Resumes & Cover Letters

How To Tailor Your Resume To a Job Description (With Example)

July 14, 2021

Hiring managers may sort through hundreds of resumes for a single job, meaning they often scan to find the most relevant details. The best way to get noticed as a candidate is to tailor your resume to the employer's job description. To do this, you need to showcase your most relevant qualifications using their keywords and specific phrases. In this article, we explain why you should be tailoring your resume to job descriptions and provide steps and an example to help you get started.

Related: Why Creating Multiple Versions of Your Resume Works

What is tailoring a resume?

When an employer posts a job opening, they include a list of responsibilities and required (or preferred) qualifications. You will take those qualifications and add the same language or keywords throughout your resume to show you can fulfill the role. A tailored resume proves that you have the skills the employer is seeking and have previously used them to create optimal results at work.

Benefits of tailoring your resume

Providing a tailored resume can help you stand out amongst other applicants and improve your chances of getting an interview. Here are a few reasons why:

It demonstrates your alignment with the job.

When looking at your resume, hiring managers are most concerned about how well you fit the job requirements. By focusing on your most relevant experiences and skills, you demonstrate a proven record of performing similar responsibilities.

It proves your interest.

Tailoring your resume can display genuine enthusiasm for the job because you took the extra time and effort to ensure it showcases your best-fit qualifications. Hiring managers will appreciate this thoughtfulness and feel more excited about a candidate who seems eager to work for them.

It emphasizes the employer's needs.

Hiring managers want to see how a candidate would support their goals. Focusing on your most applicable skills and relevant accomplishments shows them that you are considering their needs, not just what the job can do for you.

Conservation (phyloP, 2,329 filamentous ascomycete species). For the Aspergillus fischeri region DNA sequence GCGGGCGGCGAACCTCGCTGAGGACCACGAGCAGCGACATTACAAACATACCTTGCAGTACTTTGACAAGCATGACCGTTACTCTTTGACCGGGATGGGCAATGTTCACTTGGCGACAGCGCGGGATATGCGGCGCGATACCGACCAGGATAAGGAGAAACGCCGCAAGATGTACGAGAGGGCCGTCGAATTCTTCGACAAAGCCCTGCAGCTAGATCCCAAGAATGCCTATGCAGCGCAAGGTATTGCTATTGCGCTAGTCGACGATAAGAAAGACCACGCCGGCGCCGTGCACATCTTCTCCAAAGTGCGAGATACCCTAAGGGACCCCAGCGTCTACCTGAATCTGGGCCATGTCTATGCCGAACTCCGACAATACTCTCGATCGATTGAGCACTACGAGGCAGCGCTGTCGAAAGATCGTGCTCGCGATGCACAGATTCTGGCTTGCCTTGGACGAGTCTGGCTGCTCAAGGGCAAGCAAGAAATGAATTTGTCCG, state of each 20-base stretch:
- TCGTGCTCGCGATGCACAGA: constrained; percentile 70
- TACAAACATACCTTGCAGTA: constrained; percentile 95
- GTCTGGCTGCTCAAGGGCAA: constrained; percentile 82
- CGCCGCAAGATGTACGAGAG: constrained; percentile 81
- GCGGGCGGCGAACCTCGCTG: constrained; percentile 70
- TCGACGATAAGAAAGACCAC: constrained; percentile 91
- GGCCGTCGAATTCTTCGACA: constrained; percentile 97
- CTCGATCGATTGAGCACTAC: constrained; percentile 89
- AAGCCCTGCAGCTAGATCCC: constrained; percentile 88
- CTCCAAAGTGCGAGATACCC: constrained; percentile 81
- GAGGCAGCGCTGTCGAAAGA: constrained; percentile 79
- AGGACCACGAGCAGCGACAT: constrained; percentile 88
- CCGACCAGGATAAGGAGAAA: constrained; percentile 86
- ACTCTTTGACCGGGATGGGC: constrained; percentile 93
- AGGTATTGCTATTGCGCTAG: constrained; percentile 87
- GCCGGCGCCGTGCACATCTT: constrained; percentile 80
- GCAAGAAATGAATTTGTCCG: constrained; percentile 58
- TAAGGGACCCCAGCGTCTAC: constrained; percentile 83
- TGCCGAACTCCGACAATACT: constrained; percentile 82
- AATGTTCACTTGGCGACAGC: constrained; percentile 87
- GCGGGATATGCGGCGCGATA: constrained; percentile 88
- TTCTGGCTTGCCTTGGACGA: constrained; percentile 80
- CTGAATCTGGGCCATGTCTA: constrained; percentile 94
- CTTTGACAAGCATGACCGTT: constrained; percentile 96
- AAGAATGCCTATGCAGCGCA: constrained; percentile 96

It can help you pass applicant tracking systems.

Many of today's hiring managers use these tools to filter through resumes using keywords from the job description. Tailoring your resume using the job description will improve your chances of having your resume read.

Related: 13 Best Practices for Beating an Applicant Tracking System

How to tailor your resume

You can use the following steps to create a more compelling resume by tailoring it to job descriptions:

1. Review the job description.

First, you need to understand what the employer wants and the qualifications required to perform the job. Read its description and write down or highlight any significant keywords related to skills. These may be words or phrases that seem unique to the job or reoccur throughout the posting.

Then take note of specific requirements, such as necessary education or training and years of experience. Also, look at the order of the responsibilities listed, as those mentioned first may be more of a priority for the employer. You will want to mirror the employer's priorities when organizing your resume — the first items they mention should be some of the first items you mention.

2. Compare your resume.

Now that you know what the employer is seeking from candidates, you can review your general resume to start tailoring it to their needs. Place your key qualifications in the top half of the page using your summary and experience sections, which will ensure that the hiring manager sees that you fit the role right away.

Look at the experiences already listed on your resume and determine which previous roles are most relevant. If they are your most recent jobs, use a reverse-chronological format. However, you may want to use a functional or combination format if your most relevant job was further back in your history. With those formats, you can steer the focus toward your most relevant skills rather than your work timeline.

Related: Resume Format Guide: Tips and Examples of the Best Formats

3. Update your summary.

The summary section will be at the top of your resume, so it is one of the first things a hiring manager sees. If you have one, use it to showcase your most relevant skills and accomplishments based on the keywords you highlighted. You should also include the title of the job to which you are applying, proving that this is a personalized resume.

For example, say you were applying for a social media marketing position seeking candidates that take the initiative on projects, have at least two years of experience and are proficient in web marketing and SEO. Your summary might look like this:

Self-motivated social media marketing specialist with over three years of experience in web marketing and social media campaign management. Developed SEO strategies for clients that increased organic traffic, including a 25% boost for a local restaurant group.

4. Customize your work history.

Your work history is the next most visible section on your resume, so the hiring manager should immediately be able to tell that you have relevant experience. If you have a long work history, this may mean you need to minimize or remove any positions that do not align. Or if your most relevant jobs were further back, you may split this section into two for further tailoring: an "[industry] experience" section and an "Other work experience" section.